So far, so good, this is the theory, now let's look at reality. In Gentoo, the main KDE distribution is split into 295 (!) packages. Many dont have any tests (oxygen-icons comes to my mind as a nice example). Of those that have, 37 now have all the test routines hard disabled, and I guess a few are missing that I still have to add to the list. Why? Well, first of all, you have to know that compilation usually runs in Gentoo as an unprivileged user detached from any graphical desktop session, and this user also runs the test routines. In addition, tests should also run fine "offline", i.e. without internet connection. One of our developers is running a great thing called a "tinderbox", where build and unit tests in various configurations are automated- in an isolated environment, and possibly even without network access. So, what can go wrong?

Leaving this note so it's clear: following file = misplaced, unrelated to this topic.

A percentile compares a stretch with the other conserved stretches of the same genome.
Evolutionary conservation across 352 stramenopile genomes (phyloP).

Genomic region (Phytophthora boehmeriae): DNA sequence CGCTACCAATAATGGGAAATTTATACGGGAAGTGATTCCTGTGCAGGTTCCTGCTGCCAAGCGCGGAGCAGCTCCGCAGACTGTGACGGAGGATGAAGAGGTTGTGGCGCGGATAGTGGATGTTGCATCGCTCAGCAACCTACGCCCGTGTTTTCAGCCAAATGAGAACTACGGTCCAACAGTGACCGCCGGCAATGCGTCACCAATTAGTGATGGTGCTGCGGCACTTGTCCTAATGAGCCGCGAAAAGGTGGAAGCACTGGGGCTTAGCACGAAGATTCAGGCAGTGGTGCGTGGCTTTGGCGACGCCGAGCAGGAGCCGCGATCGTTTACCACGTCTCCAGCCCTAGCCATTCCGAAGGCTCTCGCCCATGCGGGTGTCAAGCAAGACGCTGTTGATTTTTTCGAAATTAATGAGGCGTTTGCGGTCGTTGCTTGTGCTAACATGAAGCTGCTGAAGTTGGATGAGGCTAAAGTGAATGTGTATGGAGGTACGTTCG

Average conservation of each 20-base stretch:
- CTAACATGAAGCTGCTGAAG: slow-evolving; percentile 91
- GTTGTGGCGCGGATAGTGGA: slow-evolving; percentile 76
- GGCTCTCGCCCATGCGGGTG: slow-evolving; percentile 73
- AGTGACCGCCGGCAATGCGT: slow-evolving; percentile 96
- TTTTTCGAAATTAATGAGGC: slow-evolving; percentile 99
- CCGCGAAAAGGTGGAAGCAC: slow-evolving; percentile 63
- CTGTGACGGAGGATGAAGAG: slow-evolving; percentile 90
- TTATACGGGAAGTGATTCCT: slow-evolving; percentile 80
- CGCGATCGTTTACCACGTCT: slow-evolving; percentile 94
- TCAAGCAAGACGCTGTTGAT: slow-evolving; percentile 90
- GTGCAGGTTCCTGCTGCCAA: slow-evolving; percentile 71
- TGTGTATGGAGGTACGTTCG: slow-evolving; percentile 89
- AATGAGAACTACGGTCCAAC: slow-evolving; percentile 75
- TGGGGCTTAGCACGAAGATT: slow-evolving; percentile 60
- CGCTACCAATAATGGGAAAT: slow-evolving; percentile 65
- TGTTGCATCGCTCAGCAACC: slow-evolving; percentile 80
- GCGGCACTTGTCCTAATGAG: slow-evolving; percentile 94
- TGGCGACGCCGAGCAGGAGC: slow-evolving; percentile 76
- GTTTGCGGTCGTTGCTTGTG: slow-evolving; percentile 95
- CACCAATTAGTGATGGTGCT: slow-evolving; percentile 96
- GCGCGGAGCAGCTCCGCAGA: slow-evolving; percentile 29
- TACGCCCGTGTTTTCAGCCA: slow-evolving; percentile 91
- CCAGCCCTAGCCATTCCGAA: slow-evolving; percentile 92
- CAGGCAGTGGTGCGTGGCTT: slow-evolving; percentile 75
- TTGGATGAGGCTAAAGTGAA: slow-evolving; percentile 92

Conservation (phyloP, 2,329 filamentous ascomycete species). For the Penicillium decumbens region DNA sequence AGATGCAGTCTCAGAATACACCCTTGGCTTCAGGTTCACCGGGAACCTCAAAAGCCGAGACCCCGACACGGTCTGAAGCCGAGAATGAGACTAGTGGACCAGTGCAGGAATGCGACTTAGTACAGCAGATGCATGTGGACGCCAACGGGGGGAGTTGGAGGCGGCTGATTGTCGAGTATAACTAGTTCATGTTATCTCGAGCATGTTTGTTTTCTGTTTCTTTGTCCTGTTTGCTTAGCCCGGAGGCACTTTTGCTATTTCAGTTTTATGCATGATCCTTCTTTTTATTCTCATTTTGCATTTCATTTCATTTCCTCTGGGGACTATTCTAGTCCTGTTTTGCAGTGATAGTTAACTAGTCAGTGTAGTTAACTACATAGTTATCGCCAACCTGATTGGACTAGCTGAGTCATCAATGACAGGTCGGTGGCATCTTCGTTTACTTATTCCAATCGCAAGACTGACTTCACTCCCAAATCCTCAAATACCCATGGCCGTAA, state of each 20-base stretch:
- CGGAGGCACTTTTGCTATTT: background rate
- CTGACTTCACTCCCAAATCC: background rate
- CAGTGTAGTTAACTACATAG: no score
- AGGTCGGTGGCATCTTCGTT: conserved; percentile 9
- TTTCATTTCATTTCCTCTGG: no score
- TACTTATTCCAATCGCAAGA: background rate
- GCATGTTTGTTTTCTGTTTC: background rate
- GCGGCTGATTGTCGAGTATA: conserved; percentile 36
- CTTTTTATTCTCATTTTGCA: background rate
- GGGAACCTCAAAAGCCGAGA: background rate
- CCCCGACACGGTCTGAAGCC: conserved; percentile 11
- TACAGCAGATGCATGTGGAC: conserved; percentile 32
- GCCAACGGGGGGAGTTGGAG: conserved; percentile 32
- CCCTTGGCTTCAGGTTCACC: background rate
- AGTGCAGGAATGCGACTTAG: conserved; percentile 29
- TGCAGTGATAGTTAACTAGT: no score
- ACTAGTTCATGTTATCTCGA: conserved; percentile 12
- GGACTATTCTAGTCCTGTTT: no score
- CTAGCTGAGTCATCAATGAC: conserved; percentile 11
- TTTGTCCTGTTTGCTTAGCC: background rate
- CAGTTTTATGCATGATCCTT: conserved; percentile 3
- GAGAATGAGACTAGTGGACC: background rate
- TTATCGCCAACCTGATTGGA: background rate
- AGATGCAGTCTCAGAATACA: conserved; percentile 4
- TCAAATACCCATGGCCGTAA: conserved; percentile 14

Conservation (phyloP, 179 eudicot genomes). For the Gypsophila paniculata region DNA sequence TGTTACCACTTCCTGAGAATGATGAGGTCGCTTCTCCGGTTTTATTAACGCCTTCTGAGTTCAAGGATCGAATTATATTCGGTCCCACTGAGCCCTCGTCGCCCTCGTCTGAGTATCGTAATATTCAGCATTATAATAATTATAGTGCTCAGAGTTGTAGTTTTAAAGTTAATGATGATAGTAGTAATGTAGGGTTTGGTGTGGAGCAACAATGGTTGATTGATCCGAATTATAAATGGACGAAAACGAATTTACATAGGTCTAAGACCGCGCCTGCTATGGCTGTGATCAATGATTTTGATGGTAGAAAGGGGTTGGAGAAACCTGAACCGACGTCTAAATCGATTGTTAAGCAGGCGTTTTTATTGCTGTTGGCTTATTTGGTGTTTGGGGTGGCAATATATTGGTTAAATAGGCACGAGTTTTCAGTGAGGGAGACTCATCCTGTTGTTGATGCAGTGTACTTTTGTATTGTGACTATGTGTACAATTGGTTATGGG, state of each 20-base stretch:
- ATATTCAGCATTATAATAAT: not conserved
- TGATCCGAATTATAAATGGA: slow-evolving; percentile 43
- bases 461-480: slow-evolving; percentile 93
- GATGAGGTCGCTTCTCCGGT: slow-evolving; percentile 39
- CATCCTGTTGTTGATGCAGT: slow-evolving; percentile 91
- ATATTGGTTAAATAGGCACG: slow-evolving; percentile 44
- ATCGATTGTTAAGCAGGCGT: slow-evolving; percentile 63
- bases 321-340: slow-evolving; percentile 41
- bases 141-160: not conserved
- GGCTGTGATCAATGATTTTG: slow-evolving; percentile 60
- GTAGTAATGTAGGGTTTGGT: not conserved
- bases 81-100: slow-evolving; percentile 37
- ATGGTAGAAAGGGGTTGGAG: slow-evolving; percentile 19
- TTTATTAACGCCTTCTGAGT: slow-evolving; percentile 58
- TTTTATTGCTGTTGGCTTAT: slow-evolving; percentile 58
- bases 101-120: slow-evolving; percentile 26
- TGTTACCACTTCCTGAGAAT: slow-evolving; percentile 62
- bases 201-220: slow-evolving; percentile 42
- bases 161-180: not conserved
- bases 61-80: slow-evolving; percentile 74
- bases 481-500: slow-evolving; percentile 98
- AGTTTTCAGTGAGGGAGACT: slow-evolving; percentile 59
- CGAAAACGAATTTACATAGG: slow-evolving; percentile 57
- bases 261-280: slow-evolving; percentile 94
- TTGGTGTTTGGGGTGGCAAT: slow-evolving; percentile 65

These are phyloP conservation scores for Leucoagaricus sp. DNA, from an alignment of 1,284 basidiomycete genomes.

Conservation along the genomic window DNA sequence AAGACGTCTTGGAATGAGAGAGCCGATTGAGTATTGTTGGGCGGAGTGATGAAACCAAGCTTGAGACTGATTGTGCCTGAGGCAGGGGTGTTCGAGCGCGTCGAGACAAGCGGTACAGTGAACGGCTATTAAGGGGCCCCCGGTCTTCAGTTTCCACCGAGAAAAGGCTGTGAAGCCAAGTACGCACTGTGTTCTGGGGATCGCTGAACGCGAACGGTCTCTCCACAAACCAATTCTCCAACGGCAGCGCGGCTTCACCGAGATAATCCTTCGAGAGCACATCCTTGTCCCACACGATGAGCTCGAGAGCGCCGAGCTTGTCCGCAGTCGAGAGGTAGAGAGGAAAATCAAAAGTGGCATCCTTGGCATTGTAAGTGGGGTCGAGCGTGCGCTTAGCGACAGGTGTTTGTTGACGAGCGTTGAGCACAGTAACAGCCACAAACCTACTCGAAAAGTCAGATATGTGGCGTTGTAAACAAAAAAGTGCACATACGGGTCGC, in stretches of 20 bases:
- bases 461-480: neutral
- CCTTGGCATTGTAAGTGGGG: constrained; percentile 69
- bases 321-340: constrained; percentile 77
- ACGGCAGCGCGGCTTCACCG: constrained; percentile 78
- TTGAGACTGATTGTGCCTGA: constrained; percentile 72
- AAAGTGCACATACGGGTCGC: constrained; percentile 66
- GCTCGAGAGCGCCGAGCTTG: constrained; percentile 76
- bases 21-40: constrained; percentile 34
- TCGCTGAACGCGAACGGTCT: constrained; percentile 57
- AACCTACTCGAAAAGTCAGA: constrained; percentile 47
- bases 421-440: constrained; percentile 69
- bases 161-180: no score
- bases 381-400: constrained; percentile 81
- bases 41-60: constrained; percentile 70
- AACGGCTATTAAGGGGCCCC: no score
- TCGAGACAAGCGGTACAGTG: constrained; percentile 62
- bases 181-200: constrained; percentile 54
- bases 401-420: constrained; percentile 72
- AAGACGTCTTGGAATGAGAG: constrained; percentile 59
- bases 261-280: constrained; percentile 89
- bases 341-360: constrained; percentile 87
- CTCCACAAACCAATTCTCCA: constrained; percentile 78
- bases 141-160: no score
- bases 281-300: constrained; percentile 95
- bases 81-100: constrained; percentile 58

- The tests need X11. Well, actually we can get around this, with a nice hack called virtualx. A background framebuffer X server is started for the test phase only, and the tests are redirected to that display. Works even sometimes. :o)
- The tests need a dbus session bus. I think we could get around this too, but nobody bothered to do it so far and I'm not a dbus expert.
- The tests need an entire KDE desktop to interact with. Yes, that happens, and unfortunately, we have to disable them in this case, see above.
- The tests try to download a data set from, say, IMDB, CDDB, or similar. Bad, bad, bad, see above.
- Next, the tests pop up dialog boxes asking for user interaction. A window asking for a GnuPG passphrase is my personal favourite...
- And last, what I particularly like is a unit test that fails... and after digging into the test log, I see a fat comment "This does not work yet and needs to be fixed!"
PS. This blog post took slightly longer to write since a libreoffice-3.5 build in the background went berserk... load 65, >180 concurrent compilers... :D